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mer·cy (mûrsē)
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n. pl. mer·cies
1. Compassionate treatment, especially of those under one's power; clemency.
2. A disposition to be kind and forgiving: a heart full of mercy.
3. Something for which to be thankful; a blessing: It was a mercy that no one was hurt.
4. Alleviation of distress; relief: Taking in the refugees was an act of mercy.
Idiom:
at the mercy of
Without any protection against; helpless before: drifting in an open boat, at the mercy of the elements.

[Middle English merci, from Old French, from Medieval Latin mercēs, mercēd-, from Latin, reward.]

Synonyms: mercy, leniency, clemency, charity
These nouns mean humane and kind, sympathetic, or forgiving treatment of or disposition toward others. Mercy is compassionate forbearance: "The challenge ... is how to define morally reasonable grounds on which to grant perpetrators mercy and allow them to go free" (Pumla Gobodo-Madikizela).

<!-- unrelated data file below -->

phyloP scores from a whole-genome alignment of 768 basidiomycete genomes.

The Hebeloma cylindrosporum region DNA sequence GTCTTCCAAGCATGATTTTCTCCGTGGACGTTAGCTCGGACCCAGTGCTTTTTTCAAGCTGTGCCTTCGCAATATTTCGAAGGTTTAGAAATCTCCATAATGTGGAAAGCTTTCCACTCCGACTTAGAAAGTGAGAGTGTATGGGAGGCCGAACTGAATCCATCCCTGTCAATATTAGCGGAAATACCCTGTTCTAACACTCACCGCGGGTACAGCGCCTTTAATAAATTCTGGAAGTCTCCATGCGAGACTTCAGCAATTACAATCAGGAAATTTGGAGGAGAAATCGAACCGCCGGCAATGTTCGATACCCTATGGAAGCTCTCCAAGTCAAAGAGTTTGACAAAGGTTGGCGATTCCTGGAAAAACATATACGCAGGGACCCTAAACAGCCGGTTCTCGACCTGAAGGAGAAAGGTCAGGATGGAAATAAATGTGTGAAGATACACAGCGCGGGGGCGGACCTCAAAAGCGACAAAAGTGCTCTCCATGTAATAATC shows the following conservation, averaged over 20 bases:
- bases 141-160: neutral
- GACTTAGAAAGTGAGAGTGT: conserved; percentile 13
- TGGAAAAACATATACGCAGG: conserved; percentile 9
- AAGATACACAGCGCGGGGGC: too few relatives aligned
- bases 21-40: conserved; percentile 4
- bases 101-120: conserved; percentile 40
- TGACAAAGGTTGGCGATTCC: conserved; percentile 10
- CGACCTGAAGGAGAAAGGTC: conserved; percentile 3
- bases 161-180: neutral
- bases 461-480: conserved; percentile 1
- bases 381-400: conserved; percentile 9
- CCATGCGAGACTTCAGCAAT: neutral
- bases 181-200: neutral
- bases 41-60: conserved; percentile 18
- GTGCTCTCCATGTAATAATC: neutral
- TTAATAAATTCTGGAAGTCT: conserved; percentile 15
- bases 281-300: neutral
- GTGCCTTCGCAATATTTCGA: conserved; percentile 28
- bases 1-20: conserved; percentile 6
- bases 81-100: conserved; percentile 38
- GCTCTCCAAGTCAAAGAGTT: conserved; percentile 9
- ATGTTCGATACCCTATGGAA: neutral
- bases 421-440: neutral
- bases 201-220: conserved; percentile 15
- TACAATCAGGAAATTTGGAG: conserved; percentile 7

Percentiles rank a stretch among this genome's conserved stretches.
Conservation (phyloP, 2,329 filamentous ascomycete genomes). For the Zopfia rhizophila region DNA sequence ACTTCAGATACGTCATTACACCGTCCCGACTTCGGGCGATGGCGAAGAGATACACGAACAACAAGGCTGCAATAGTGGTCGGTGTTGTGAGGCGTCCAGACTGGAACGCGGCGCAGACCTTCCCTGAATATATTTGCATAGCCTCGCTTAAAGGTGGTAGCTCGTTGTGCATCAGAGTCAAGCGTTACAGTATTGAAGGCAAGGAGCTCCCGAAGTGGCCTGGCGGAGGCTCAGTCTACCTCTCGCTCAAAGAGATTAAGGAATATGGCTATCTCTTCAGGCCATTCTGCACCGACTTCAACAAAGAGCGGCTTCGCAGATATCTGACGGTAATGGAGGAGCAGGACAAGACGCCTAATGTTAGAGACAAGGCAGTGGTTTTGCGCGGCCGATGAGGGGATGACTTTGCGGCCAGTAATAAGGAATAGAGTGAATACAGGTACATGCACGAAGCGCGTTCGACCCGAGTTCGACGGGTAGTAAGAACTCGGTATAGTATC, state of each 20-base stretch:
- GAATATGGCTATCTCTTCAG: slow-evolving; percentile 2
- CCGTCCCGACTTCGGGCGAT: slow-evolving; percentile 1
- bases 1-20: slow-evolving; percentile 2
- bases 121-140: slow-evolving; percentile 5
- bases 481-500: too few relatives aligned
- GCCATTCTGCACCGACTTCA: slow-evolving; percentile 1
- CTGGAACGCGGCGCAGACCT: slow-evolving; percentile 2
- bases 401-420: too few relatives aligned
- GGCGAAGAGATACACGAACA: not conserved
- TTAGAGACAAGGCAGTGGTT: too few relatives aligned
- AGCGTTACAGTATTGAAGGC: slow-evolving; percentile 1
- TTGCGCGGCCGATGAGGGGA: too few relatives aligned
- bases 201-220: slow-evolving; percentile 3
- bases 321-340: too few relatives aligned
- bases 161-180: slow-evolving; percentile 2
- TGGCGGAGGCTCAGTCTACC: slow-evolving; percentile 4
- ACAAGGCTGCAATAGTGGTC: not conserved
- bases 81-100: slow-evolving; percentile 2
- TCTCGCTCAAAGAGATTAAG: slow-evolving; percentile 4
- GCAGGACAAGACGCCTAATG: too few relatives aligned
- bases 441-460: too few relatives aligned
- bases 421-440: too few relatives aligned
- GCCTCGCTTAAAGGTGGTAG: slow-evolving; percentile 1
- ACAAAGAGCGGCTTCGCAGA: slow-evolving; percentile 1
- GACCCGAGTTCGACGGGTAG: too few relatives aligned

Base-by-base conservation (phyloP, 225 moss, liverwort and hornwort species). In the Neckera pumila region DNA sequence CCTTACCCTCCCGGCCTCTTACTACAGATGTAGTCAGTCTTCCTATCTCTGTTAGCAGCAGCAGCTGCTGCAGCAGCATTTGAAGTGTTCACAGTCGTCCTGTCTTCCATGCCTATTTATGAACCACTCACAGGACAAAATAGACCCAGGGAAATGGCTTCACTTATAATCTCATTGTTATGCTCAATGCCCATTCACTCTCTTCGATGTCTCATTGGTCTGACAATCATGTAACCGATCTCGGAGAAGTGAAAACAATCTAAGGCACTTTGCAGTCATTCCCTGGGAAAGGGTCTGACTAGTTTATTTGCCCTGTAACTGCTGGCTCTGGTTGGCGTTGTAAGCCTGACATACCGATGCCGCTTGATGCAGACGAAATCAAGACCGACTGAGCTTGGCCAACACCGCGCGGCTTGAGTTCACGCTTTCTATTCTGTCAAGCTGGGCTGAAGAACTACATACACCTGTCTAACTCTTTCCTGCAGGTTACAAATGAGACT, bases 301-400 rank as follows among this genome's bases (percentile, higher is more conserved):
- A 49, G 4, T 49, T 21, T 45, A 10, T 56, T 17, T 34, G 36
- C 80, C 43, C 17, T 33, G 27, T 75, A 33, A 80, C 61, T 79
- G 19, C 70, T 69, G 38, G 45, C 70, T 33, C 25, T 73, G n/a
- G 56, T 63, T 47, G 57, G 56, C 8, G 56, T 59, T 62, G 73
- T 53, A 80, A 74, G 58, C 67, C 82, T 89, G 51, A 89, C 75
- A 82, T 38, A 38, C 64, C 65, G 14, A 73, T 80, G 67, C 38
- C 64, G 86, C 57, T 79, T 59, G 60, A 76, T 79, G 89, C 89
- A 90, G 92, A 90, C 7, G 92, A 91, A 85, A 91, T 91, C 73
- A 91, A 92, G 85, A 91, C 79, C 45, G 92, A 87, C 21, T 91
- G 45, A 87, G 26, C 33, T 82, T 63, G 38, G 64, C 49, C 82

Leniency implies mildness, gentleness, and often a tendency to reduce punishment: "Even though Grant advocated leniency toward the Confederacy's military leaders, he called for punishment of its political leaders" (Brooks D. Simpson).
Clemency is mercy shown by someone with judicial authority: The judge believed in clemency for youthful offenders. Charity is goodwill and benevolence in judging others: "With malice toward none, with charity for all ... let us strive on to finish the work we are in" (Abraham Lincoln).

The American Heritage® Dictionary of the English Language, Fifth Edition copyright ©2017 by Houghton Mifflin Harcourt Publishing Company. All rights reserved.
 

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